5/14/19- exactly week 15 post op. Cowles Mtn to Pyles Peak. 1,800 ft of gain, 6 miles round trip. 2h5m. Feeling better, although still gasping like a fish out of water, but happy with the gains so far. Minor discomfort towards the last half around the tendon. Overall doesn’t feel bad.

5/15/19- minor swelling from yesterday but not too bad. Taking the next 3 days off from hiking.

5/18/19- Uneventful at Tahquitz. Rich offered to carry all the gear. Discomfort on the stems. Still able to lead 3 of the 5 pitches. Still can’t fit into climbing shoes. Wore Tennies on bad leg. Trail ascent and descent felt decent. Minor hobbling later in Temecula. Felt better at home. Still long road to go, but steady improvement.  Exactly 18 weeks since accident, 15 post-op.

5/19/19- sore, but no major swelling. Recovery going slower than I want but not too bad.

5/24/19- first time able to do single heel raise, even if it’s just about 2” off the ground.  Major milestone for me. Just last week I couldn’t even will it to budge a fraction; zero movement.

5/26/19- tendon definitely sore from Tahquitz yesterday.  Second time on real rock. Hanging belay didn’t feel good with tendon stretched from ball of foot against the rock, or with pressure from lay-backing. Taking a few days off.

6/6/19- 2 laps of Cowles, 2x Pyles. 3,600 ft of gain,12 miles, 3h15m. Tendon starting feeling slightly sore last 1.5 mile. Slow but steady pace.

6/15/19- first hike at higher elevations. San Jacinto Peak via Devil’s Slide, 15.5 miles, 4,400 feet of gain.

6/22/19- 20 weeks, 5 months post op. Able to get full day in at Tahquitz. Struggling with 5.9/10a. Achilles sore at end of day but manageable. No pain following day.

7/16/19- 24 weeks, 6 months post op.  Able to get 5 continuous and long days in at Tuolumne and the Valley.  Easy/moderate climbs with short approaches.  Heavy packs are still a chore.  Tendon is sore at the end of the day but recovers well the following day and is able to deal with the work.  Still lacking power and cannot do explosive movements like a sprint.  Slabs and edging are a major problem on climbs as the left foot doesn't have the strength to press down with authority.  I give up those pitches.  Otherwise, the tendon still feels fine, but will probably take a full year to recover per the doctor's and therapists' estimates.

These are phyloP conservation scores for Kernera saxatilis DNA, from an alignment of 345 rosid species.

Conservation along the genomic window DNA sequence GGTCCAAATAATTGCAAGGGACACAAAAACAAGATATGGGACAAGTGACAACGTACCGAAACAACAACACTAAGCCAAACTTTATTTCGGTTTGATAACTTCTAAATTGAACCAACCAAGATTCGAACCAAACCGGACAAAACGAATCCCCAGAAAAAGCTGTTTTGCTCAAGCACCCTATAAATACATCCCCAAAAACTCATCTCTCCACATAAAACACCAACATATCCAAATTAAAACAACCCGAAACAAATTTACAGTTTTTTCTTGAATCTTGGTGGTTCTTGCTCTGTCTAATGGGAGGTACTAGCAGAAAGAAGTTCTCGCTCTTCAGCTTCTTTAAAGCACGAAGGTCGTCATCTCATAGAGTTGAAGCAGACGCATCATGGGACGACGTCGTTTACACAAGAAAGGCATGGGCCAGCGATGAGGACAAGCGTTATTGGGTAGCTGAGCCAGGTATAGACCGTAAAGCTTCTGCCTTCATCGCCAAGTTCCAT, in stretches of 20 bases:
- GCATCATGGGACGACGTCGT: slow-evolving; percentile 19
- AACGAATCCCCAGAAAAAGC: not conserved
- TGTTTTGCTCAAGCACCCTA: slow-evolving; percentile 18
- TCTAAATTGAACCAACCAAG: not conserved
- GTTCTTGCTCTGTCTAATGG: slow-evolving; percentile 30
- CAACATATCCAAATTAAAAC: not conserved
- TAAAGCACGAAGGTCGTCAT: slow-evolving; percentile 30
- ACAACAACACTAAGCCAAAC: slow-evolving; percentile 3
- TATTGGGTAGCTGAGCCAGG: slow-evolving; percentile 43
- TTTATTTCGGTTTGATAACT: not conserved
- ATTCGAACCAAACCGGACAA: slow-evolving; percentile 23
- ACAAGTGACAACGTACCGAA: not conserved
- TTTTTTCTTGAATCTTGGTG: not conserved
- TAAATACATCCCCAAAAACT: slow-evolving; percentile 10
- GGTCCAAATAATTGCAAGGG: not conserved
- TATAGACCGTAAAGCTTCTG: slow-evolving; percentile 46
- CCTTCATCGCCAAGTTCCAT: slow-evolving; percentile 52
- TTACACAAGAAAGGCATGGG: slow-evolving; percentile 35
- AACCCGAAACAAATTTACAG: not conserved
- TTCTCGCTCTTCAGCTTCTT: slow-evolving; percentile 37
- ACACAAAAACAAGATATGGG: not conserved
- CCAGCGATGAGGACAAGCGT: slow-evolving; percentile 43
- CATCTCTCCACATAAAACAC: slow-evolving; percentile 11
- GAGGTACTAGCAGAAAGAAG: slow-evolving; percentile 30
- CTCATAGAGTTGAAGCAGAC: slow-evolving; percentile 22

Allen Sanderson · · On the road to perdition · Joined Jul 2007 · Points: 1,188

A couple of followup notes. I debated on the nerve block. But after doing it I tell folks to do it and do not think twice, best damn decision I made. The 48 hours of numb leg was so worth it as I took no other pain killers. My wife took them as I was a PIHA (still one). Amazed that you went two weeks between the injury and the surgery. I went 3 or 4 days. Interesting seeing your scar. I got sewn up rather than staples. And much less bruising and only about a 3" scar. Photos were not bad - I have some from my surgery itself.

I am now 5+ years out and there is still residual atrophy in my calf but it is as strong as my other. Still some tightness. The biggest reminder - my teleboots will rub the scar as they are not packed out.

Ero Sennin · · San Diego, CA · Joined Jul 2018 · Points: 155

Hi Allen,
If it was my brother or friend, I would wholeheartedly encourage them to take the nerve block and/or painkillers.  Avoiding the happy pills was a purely personal decision for me, and not something that I would recommend to anyone else.  I won't lie, there were definitely a few tears shed the first night and second day.  It wasn't fun, but I don't regret my decision.  

I was pretty upset about the 2 week interval between injury and surgery.  There were a lot snafus and a lot of foot dragging.  I have a PPO and will say this, I won't go back to that hospital.  The worst was when I showed up for my MRI after having a flat tire the previous evening.  When I got to radiology, the nurse at the front desk told me the machine was down.  Didn't even bother calling me.  He said, "oh, we were going to call you in 5 minutes".  5 minutes after my appointment?  

Yeah, everyone is calling me Frankenstein now.  Don't care about the looks as long as I get back in the game like you guys I'll be happy.  I know I've said it before, but thanks.  Talking with friends and even strangers online these past few weeks have been therapeutic more than most people realize.  Hearing experiences from other climbers who have recovered and back climbing even better sometimes is great for the mind.  I can't get enough of reading other people's experiences.  I still have a torn labrum to deal with but at heart I'm more a mountaineer than rock climber.  At least with the shoulder I could get out and hike and do easy climbs.  Being stuck on the sofa waiting for people to come over is mental torture.